Beet Storage Critical to Operational Success

Beet Storage Critical to Operational Success

Brian Ingulsrud, Vice President – Agriculture

A critical aspect of American Crystal Sugar Company’s operational strategy is our beet storage.  We believe it is the key ingredient which allows us to produce beet sugar more efficiently than any other company in the world.  This year’s weather along with the condition of beets going into our piles have created some unique challenges to which we have responded with some new operational strategies.


Weather forecasters were right on target this summer when they saw a strong El Nino condition develop and projected a warm fall and winter.  The temperatures in the Red River Valley between October 1 and December 31 were over 7 degrees warmer than normal.  In addition to the warmer than normal temperatures, the beets in the southern portion of our growing region were very dehydrated.  Past experience shows that beets are a lot like humans in that they need to be properly hydrated in order to keep from overheating.

The term sugar is very broad in that it includes several different molecular structures of carbohydrates.  Sugar beet factories are designed to extract only one of those, sucrose, from our beets.  If beets are stored at higher than desired temperatures, their sucrose molecules get converted into other types of sugar which we call inverts.  We can’t convert those invert sugars into the white table sugar we sell but it is even worse since those inverts tie up other still intact sucrose molecules and keep them from being converted into table sugar as well.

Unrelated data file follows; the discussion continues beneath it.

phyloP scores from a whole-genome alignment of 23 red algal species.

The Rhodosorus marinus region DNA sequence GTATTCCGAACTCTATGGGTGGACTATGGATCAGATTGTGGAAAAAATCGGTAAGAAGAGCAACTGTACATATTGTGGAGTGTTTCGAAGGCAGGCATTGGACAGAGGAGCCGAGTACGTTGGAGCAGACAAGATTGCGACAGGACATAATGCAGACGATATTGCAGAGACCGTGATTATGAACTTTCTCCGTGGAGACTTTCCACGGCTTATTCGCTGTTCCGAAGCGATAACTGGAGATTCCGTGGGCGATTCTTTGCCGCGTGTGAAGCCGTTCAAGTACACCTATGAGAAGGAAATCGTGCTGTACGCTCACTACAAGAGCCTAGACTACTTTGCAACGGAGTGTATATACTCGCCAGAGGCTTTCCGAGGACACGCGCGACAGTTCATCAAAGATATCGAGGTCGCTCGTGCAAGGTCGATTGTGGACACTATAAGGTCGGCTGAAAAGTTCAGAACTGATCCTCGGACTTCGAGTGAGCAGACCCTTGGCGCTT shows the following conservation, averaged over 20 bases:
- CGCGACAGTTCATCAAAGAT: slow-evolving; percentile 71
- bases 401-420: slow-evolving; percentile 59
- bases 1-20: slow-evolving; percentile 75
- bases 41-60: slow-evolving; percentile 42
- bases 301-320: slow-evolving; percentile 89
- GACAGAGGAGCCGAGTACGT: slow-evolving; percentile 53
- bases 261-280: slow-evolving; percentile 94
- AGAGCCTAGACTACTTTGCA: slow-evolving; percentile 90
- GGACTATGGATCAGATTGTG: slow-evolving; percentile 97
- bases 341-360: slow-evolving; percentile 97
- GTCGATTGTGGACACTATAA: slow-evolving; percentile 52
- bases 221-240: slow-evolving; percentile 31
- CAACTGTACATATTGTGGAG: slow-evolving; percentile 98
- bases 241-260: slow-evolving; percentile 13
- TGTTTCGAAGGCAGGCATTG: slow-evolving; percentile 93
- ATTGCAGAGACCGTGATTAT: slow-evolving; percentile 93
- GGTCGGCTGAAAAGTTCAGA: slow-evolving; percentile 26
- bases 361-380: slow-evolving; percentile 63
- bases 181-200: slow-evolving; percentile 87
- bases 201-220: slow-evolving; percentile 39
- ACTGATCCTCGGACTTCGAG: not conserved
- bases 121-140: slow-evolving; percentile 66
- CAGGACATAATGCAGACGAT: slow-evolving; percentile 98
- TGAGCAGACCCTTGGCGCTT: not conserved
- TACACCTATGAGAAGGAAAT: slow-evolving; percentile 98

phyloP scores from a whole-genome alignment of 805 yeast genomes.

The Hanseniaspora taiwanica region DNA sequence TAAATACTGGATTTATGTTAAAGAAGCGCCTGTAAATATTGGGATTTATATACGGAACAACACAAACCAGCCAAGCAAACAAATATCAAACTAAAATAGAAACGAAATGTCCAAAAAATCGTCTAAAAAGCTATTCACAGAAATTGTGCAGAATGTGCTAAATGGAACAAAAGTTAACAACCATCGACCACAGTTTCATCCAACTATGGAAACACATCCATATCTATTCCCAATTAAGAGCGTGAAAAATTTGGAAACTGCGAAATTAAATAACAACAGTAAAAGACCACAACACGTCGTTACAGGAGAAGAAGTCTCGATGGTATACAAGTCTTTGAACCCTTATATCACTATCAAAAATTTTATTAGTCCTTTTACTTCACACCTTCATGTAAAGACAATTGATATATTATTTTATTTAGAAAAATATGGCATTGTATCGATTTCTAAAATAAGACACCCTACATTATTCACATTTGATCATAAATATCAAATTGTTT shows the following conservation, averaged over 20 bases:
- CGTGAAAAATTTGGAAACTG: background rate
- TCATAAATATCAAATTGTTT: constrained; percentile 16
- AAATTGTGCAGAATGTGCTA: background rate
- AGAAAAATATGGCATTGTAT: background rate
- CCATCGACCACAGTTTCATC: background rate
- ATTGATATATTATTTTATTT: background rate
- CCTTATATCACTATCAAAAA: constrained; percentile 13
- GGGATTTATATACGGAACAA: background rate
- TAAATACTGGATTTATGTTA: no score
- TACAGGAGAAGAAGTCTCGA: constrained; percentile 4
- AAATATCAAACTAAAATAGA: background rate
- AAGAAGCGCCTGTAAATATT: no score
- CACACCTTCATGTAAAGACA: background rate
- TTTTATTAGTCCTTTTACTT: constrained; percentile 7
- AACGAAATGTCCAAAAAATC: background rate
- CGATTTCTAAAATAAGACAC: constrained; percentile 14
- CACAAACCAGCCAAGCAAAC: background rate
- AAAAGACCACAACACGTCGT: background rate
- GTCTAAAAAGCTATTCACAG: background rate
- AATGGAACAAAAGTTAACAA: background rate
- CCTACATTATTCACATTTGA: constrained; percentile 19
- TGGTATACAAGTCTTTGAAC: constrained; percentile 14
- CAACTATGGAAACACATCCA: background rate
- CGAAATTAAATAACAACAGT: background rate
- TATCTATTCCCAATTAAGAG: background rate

This fall it quickly became apparent our beets were not cooling in the piles as quickly as we like and so we were losing a significant amount of sucrose and creating inverts.  We then started to experiment with several new techniques to help the beets cool faster.  The pictures below show a few of these.


These pictures show a snow groomer climbing a beet pile.  This fall we used groomers like this to move beets and get more air moving through the piles.  The picture on the right shows an example of the beets on the shoulders of a pile after they were pushed around by the groomer.  This did help to cool the beets however by this time much of the damage was already done since once the sucrose molecules are broken you can’t put them back together.


This picture shows an example of where we drove a backhoe to the top of a beet pile and dug out a channel of warm beets.


Another new procedure the Ag staff developed this year was to break up the ice crust which normally develops on the top of our deep-freeze piles.  This crust gets created when we blow air from the bottom of the pile towards the top.  The warm air from the center of the pile comes out at the top creating condensation which then freezes into a crust and slows subsequent air movement.  The picture on the left below shows the path of where the ice layer was broken using a groomer fitted with a cultivator.  The IR picture on the right shows warm air escaping exactly where the crust was broken up.  We believe this process will help freeze our deep freeze piles in less time and therefore reducing the electrical usage for our fans and the amount of cold weather we need to complete the freezing process.


The above are just a few examples of the thought and work the Ag staff put into reducing the impacts of a difficult storage year.  We sometimes learn the most when we are challenged and I think this year is providing a perfect example as we continue to improve on our most important competency, beet storage.